Centuries Old Controversy Over Women Preachers is Reignited in the Southern Baptist Convention

Members sing along to a song at the Southern Baptist Convention annual meeting on June 14, 2017, in Phoenix. (AP Photo/Ross D. Franklin)

Article by Susan M. Shaw. Susan M. Shaw is a professor of Women, Gender, and Sexuality Studies atOregon State University. This article is republished from The Conversation under a Creative Commons license. The views expressed in this commentary do not necessarily represent those of BCNN1.

Southern Baptists are arguing again over the role women should play in the church.

Following a tweet from popular Southern Baptist speaker, teacher and writer Beth Moore that suggested she was preaching at a Southern Baptist church, many Baptist leaders accused her of defying God’s word.

These Baptist leaders believe women cannot hold positions of authority over men and that means they shouldn’t preach, teach men, or serve as pastor. The president of the Southern Baptist Theological Seminary went so far as to say, “I think there’s just something about the order of creation that means that God intends for the preaching voice to be a male voice.”

Beth Moore is theologically conservative and doesn’t believe women should be pastors. But her recent tweet renewed a debate that’s been an issue for more than 300 years.

The issue of women’s leadership has raged among Baptists since the beginning of the denomination in 17th century England.

Women preachers among early Baptists

As a researcher who studies Baptist women and was also ordained by Shalom Baptist Church in Louisville in 1993, I’m deeply familiar with this history.

Only a few years after Baptists arose in England, women began teaching and preaching, particularly in London.

Baptists believe God speaks directly to each individual, and, each person’s conscience, under God’s guidance, directs their belief and behavior.

Baptists also believe that each individual church is autonomous and should make its own decisions rather than relying on the authority of a bishop or pope. These core Baptist convictions led to great disagreements.

Early Baptists disagreed over, for example, whether salvation was available to everyone or only to those whom God had predestined. They even disagreed over whether or not hymn-singing was appropriate.

And, from the beginning, Baptists also disagreed on women preaching. Some congregations allowed it while others did not.

Even women who preached were not ordained. As Baptists set up processes for how churches would administer themselves, they limited ordination to men.

But some of the women justified their preaching by hearkening back to biblical times. They gave examples of the leadership of women such as Miriam, sister of Moses, who was a prophetess. They quoted an 11-century B.C. prophetess Deborah, who was a judge of the Israelites. Based on Baptist beliefs, they claimed a calling from a higher authority than church or government.

Church authorities, however, criticized and dismissed these women.

One of these women, Anne Wentworth, who was active in preaching, wrote in 1679,

“I am reproached as a proud, wicked, deceived, deluded, lying Woman; a mad, melancholy, crackbrained, self willed, conceited Fool, and black Sinner, led by whimsies, notions, and knif-knafs of my own head.”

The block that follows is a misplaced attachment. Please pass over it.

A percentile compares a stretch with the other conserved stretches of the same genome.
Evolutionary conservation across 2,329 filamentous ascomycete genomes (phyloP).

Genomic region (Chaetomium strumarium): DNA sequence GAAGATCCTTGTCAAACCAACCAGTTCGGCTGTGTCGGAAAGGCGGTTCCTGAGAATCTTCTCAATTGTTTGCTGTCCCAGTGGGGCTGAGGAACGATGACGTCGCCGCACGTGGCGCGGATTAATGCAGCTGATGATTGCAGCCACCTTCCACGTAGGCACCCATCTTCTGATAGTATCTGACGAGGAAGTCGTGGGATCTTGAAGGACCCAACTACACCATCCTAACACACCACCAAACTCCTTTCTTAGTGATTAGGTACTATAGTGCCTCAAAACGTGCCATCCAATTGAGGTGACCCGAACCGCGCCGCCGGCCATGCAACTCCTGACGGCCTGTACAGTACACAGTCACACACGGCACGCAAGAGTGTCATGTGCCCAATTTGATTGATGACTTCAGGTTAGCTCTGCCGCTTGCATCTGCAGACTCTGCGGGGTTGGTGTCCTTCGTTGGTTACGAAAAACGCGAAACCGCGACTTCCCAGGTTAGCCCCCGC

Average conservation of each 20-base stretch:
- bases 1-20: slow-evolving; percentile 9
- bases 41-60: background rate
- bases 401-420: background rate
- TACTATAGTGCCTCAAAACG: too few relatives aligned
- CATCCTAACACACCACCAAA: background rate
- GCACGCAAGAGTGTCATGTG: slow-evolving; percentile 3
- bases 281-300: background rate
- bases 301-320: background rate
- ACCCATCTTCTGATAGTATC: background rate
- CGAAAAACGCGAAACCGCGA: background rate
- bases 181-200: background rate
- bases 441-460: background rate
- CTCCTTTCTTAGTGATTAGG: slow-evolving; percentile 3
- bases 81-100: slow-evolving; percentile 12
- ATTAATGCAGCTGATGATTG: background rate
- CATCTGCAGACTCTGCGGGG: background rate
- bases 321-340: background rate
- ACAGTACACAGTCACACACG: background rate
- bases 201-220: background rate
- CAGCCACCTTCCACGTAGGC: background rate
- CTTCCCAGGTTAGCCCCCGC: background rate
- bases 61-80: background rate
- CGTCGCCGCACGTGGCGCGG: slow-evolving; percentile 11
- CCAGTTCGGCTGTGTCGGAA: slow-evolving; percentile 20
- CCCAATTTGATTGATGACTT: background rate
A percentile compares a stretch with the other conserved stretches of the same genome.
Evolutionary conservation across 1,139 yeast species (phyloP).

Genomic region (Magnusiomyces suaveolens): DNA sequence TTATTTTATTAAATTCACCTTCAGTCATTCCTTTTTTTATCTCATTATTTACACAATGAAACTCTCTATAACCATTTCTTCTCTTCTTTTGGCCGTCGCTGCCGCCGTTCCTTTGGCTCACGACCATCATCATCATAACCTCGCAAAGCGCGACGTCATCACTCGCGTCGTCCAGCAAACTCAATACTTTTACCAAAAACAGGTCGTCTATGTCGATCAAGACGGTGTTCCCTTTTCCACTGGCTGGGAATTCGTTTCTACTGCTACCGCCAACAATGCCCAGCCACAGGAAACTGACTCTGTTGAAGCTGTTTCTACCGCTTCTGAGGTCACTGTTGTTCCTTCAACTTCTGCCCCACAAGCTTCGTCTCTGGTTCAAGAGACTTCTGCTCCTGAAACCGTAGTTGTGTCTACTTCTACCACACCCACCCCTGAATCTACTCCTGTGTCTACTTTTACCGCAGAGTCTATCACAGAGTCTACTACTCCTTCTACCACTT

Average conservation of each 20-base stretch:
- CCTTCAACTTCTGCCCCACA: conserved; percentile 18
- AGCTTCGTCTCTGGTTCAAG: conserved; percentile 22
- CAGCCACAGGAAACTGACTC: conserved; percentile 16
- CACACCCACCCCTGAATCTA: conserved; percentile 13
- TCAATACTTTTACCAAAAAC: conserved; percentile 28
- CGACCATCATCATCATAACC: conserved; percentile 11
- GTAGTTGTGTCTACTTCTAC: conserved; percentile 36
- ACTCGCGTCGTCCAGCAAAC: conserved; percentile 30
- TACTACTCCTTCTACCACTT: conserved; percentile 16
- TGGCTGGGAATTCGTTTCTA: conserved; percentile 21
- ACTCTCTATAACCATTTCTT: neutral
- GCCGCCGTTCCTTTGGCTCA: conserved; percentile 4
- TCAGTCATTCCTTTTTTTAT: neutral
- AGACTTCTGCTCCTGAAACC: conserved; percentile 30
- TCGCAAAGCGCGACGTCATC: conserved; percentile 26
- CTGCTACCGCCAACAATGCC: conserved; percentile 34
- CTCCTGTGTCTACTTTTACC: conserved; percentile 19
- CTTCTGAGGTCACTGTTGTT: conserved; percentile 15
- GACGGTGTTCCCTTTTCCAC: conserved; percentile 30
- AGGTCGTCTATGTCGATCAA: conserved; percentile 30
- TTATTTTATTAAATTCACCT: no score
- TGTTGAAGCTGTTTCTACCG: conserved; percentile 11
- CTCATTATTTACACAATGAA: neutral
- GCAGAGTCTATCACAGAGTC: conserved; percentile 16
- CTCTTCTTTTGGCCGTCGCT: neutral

A few Baptist churches in England permitted women to declare their commitment to Christ publicly or tell a public story of God’s work in their lives, even when they did not allow then to preach. Other churches forbade women from speaking in church at all.

Baptist women preaching in the U.S.

In the United States, the first Baptist church was founded in 1638 in Providence, Rhode Island by Roger Williams, a Puritan minister who converted to Baptist beliefs.

In the 18th and 19th centuries, Baptist women continued to exercise leadership in Baptist churches in the U.S., although Baptists remained at odds over women preaching.

In the mid 18th century, two factions of Baptists emerged. One group was known as “Separate Baptists.” The group grew out of the Great Awakening, a series of revivals in the 1740s that emphasized religious feeling and zeal as important expressions of authentic faith. They “separated” from the more urban, conventional, and dispassionate “Regular” Baptists.

While Regular Baptists opposed women preaching, Separate Baptists offered greater opportunities for women. Separate Baptists accepted women as deaconesses and eldresses.

Shubal Stearns, a Congregational preacher and evangelist, became a Separate Baptist. His sister, Martha, and brother-in-law were also preachers, and together the three of them established the first Separate Baptist church in the South at Sandy Creek in 1755.

Martha Stearns Marshall soon became known for her ardent preaching. In 1810, Baptist historian Robert Semple noted about Martha’s preaching,

“Without the shadow of an usurped authority over the other sex, Mrs. Marshall, being a lady of good sense, singular piety, and surprising elocution has, in countless instances, melted a whole concourse into tears by her prayers and exhortations.”

Openness to women preaching was the exception, and women in preaching roles remained controversial.

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Source: Religion News Service